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Was lend-lease essential in securing a Soviet victory?


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Some of the famous "bizarre" decisions, like not having armour on the Zero, which are sometimes attributed to cultural factors like "samurai spirit" were really about compromises. In the Zero's case they couldn't achieve the range required (remember the Pacific is huge) with armour, at least not given their engine tech, so it was either or.

Completely agree. The Zero is actually an example of an area where I think the Japanese were way ahead of everyone else in the early war -- they evaluated the need (an extremely long range, carrier-capable fighter that nevertheless was an effective dogfighter), and came up with an innovative engineering solution given the technology then available. While I think the actual technological dominance of the Zero in the 1940-1942 period sometimes gets a little inflated due to the fact that many of the Zero's early successes were against second-rate airframes flown by pilots with less training and experience than the Zero pilots, there's no doubt it was a formidable airframe. Certainly the best carrier-based fighter in the world in 1940 by a substantial margin, and the fact that it was still competitive in 1945 is remarkable.

What blows my mind is that the Japanese, having employed considerable ingenuity developing the Zero, seem to have never put serious consideration into what would happen after they unveiled the Zero, when the rest of the world and especially the Americans went to school on their design and tried to do it one better.

The Japanese were very good at adopting and improving innovations from elsewhere -- many of the best Japanese military technology innovations in the period leading up to war with the U.S. were improvements on concepts that originated in e.g., the U.S. and Germany. But they seem to have never considered the possibility that others would do the same to them. By the time they figured out that the U.S. had leapfrogged them in the tech race, it was too late.

It's an odd kind of blindness... I guess it's all related to the Japanese desire (for obvious reasons) to fight a short, decisive war. They thought that if they hit the U.S. hard early, causing enough damage and grabbing enough territory, the U.S. would decide the cost of fighting all the way back across the Pacific would just be too high, and the U.S. would then be willing to agree to a peace on Japan's terms.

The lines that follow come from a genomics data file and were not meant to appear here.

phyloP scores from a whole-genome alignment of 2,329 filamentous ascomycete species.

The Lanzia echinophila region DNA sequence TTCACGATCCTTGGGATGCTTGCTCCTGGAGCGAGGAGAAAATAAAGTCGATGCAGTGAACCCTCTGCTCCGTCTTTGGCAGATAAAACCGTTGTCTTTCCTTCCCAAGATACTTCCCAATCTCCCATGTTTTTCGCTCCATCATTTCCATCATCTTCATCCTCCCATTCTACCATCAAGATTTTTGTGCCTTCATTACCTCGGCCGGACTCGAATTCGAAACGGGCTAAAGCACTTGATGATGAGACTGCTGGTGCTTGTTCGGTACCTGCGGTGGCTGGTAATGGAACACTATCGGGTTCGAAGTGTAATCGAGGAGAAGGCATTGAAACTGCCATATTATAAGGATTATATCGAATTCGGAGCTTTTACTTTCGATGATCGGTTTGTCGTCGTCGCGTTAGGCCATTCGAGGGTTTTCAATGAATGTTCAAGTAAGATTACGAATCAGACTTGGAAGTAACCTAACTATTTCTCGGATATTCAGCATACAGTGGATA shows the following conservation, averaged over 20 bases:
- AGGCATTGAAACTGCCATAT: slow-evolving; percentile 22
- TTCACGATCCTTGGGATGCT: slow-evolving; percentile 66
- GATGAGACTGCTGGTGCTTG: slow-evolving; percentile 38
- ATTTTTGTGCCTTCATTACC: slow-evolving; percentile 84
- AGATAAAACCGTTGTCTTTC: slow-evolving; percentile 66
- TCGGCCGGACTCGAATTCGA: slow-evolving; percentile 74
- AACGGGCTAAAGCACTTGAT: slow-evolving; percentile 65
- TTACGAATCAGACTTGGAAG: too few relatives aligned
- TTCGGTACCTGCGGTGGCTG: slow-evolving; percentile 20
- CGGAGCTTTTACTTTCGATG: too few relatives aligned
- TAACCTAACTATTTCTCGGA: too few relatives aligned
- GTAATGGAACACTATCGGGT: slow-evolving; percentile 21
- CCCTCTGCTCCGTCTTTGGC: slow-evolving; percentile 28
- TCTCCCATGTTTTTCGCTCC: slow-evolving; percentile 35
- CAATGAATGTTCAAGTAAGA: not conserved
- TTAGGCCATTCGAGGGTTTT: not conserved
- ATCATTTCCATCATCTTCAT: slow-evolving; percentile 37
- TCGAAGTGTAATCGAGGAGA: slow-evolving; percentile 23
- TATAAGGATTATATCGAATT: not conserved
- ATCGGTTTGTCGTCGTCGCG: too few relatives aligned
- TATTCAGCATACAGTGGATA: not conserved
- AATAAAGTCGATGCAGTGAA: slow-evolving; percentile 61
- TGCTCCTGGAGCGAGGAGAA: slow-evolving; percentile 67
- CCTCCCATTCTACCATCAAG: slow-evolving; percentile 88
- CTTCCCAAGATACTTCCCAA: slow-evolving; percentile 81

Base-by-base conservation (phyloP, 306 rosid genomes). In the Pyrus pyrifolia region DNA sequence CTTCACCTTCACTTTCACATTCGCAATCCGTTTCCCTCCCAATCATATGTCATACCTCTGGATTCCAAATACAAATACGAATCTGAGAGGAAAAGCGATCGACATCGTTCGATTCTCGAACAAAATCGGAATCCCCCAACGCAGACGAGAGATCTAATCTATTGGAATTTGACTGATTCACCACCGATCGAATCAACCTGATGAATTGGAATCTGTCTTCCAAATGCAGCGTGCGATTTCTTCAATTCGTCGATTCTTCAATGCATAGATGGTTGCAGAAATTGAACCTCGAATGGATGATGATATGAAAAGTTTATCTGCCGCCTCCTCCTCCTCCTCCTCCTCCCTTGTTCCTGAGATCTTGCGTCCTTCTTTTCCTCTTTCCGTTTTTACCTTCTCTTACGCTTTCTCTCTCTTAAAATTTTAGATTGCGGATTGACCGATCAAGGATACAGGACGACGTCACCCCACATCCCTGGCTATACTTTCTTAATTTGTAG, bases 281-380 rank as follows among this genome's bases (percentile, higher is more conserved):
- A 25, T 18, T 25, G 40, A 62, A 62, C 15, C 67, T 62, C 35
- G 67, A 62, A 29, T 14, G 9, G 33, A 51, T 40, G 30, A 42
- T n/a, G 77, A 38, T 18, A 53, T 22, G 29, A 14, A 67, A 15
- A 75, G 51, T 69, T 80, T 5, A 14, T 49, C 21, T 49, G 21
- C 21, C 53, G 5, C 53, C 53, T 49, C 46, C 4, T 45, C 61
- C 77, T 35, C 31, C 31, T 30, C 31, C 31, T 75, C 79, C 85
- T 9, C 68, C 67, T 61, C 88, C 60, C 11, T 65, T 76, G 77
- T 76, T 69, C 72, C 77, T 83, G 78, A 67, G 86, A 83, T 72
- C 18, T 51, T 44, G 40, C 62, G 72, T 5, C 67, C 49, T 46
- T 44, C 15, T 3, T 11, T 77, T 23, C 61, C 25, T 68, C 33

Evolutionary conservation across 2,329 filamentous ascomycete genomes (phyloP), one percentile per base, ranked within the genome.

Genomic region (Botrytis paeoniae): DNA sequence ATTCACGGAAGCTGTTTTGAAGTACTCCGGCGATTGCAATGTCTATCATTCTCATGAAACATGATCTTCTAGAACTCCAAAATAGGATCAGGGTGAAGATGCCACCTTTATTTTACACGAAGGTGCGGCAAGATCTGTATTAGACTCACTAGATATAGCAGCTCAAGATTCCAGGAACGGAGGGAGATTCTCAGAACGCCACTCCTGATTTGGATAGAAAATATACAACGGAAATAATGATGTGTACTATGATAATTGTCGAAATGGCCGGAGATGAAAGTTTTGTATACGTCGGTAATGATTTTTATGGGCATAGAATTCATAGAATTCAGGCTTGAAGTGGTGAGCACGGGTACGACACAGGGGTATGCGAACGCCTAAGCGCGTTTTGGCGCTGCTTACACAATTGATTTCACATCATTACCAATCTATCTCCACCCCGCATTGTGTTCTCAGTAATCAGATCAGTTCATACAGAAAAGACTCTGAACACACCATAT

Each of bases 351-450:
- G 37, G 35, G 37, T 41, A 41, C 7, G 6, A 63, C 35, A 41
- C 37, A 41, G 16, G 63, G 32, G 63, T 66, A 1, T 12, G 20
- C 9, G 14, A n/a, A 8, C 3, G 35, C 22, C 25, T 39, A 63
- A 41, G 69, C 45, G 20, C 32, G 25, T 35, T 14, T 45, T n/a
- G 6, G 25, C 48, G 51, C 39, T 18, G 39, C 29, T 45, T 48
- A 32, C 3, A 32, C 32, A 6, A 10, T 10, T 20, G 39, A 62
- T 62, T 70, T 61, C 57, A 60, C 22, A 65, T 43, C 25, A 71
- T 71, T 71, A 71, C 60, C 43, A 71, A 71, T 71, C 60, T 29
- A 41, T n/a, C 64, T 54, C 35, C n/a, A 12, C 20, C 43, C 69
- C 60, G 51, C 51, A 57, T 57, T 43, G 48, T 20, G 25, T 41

So Japan seems to have put a lot of effort into developing and building e.g., innovative aircraft designs right up to 1941, but then kind of stops innovating and tries to win the war quickly with the weapons they had on hand, rather than maintaining a constant stream of steadily improving innovation and production, as the U.S. did.

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A relly interesting discussion. When it comes to 4-engine bombers being 'ineffective'--I think that is a very bold and unsupported claim. The strategic bombing of Germany basically shaped the war as a

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Hi. Few days ago I read a great article from famous Czech historian Jiri Rajlich (focused on WWII) regarding Lend-Lease and it's impact on Soviet Union. All with numbers and nice information. I'm away next four days, but I'd like to translate it and post here. Without Lend-Lease, USSR may not necessarily lose the war, but the should be very lucky to be on eastern Ukraine in summer 1945... The amount of trucks, clothes, food, steel and other stuff was enormous! They could build 80k T-34 tanks from US steel if they used it just for that.

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YD - The Japanese strategy, such as it was, was hoping that Germany would win the war in Europe and the Pacific would be less important for the allies than that theater. Remember when they attack there are German recon units within sight of the Kremlin and the Germans have yet to lose a battle, against anyone.

It was still a less than rational decision. The army was made pro war with illusions by a steady diet of victory over unprepared and weak enemies in China, and its hotheads were always assassinating anyone in favor of restraint or peace, which tends to dissuade leaders from advocating restraint and peace. Its army had poor equipment and tactics because a line of men with bolt rifles advancing steadily and firing at visible targets had been met by "run away, run away!" up until then. Add an air force vs none, artillery vs none, LMGs vs nothing but rifles, and they didn't think ground combat was all that complicated or all that hard - because they had been fighting against third rates for a decade.

In the early 1942 fighting they approximated the same effect by controlling the air and the seas around every major combat. As soon as that was no longer true, they stopped winning on the ground.

I agree on the Zero discussion, it was a brilliant design for its time. It is interesting that the Americans countered it largely by innovating in tactics, before also just outmatching it technologically (with the Hellcat).

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Hello guys, Im writing this because I came across your discussion of an article I wrote a few years ago (Im Phil OBrien, the author of East Versus West in the Defeat of Nazi Germany--mentioned above). I really enjoyed reading your discussion of it--I can say that nothing I wrote was an attempt to defend airpower in the 1990s.